JSA All Stars

May 21, 2008

I have always found the JSA more intriguingly lovable than the JLA. So the latter has all the innate mind-exploding superpowers and probably saves the world more often too, but the former feels rawer and more human and has simpler weaknesses and less in-your-face chutzpah.

Wildcat may fight like a boxer, but, in real life, he is a boxer. Dr Mid-Nite’s superpower is to act like your local GP. Hourman is a drug addict. You want to kill Starman? Knock his cosmic rod off in mid-flight. You want to hurt Green Lantern/Sentinel Alan Scott? Throw a chair at him. You’d expect Dr Fate’s helmet to come with a strap for the same reason you’d expect seat-belts in cars. And you can tell how old this superhero team is by watching Jay Garrick run. (Note: no helmet strap there too.)

So I do like this volume for the simple reason that even its “big story” harps back to a wholly uncomplicated era of thinking before colour TV. The villain is very polite and behaves like that good buddy who advises you on a break-up — at least until the last few pages when he jumps up and down shouting “No! No! No!” Ah, I miss that unhindered show of helpless frustration too.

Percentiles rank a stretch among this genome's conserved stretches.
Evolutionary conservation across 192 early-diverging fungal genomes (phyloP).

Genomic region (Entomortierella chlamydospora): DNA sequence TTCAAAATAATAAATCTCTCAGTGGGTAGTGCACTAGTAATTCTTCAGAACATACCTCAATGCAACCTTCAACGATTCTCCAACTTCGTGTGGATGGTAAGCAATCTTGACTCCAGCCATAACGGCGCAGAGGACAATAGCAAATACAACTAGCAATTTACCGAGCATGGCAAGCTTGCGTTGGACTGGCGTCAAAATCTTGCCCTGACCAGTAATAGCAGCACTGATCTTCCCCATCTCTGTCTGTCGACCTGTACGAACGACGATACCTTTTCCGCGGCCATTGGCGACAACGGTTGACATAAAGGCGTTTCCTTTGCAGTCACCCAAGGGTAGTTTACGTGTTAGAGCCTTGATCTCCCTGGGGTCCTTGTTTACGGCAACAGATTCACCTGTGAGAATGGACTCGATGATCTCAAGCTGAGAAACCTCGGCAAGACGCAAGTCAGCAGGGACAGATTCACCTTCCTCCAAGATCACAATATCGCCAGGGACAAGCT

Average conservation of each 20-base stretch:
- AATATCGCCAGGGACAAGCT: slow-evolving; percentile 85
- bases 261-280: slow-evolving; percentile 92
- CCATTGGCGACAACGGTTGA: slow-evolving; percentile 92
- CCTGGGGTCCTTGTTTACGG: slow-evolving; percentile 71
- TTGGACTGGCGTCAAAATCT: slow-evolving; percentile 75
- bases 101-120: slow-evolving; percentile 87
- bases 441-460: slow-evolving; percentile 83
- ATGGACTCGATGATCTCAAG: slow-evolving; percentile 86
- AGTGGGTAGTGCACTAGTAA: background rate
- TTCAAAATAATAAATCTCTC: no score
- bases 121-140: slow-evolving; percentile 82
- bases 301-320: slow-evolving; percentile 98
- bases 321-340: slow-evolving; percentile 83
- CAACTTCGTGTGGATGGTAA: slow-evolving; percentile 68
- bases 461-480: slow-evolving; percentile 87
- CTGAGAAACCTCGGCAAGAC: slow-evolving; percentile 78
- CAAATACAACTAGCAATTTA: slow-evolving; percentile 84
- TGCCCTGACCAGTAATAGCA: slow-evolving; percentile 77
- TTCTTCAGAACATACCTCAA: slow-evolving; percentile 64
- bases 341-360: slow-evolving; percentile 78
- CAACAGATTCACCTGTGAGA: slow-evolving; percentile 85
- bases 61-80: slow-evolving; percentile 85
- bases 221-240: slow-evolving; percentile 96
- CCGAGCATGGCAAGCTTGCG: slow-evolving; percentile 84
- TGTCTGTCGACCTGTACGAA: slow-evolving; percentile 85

The framing chapters by David Goyer and Geoff Johns aside, the adventure nicely follows the path of each of the new members who have to fill someone else’s shoes (or helmet or track pants). Each focus pairs a main story by Goyer and Johns with a story on one of the hero’s earlier incarnations. It’s not a bad twist to the standard JSA plotline, which does break into personal adventures before re-converging for a grand showdown, since one theme is precisely on relations to a predecessor or predecessors.

As a multi-strand story, this definitely beats reading crossovers like the recent Batman: The Joker’s Last Laugh (don’t go there with me now). As a story about legacies and generations though, it pales in comparison to another title that has pursued this theme before, The Kingdom. Why? Because — unlike even the superior The Justice Society Returns! — the chapters here reach the same sentimental point too many times! By the time you get to the dramatic “surprising” ending, you feel like you have eaten 10 hamburgers just to go big in the loo.

But this all-star volume comes with its own all-star creative line-up: a James Robinson-Tony Harris story (on who else?), a Jeph Loeb-Tim Sale story, a Darwin Cooke story, and even a Brian Azzarello-Eduardo Risso story! For all that, I’d put up with another joke about Mr Terrific’s outfit (like that’s new) and another plot twist with Hourman being hit one second after the hour (like that’s new). I’d even eat 11 hamburgers! It’s the JSA after all, so thinking simple helps!

Gweek gives this book 7 blue M & Ms.


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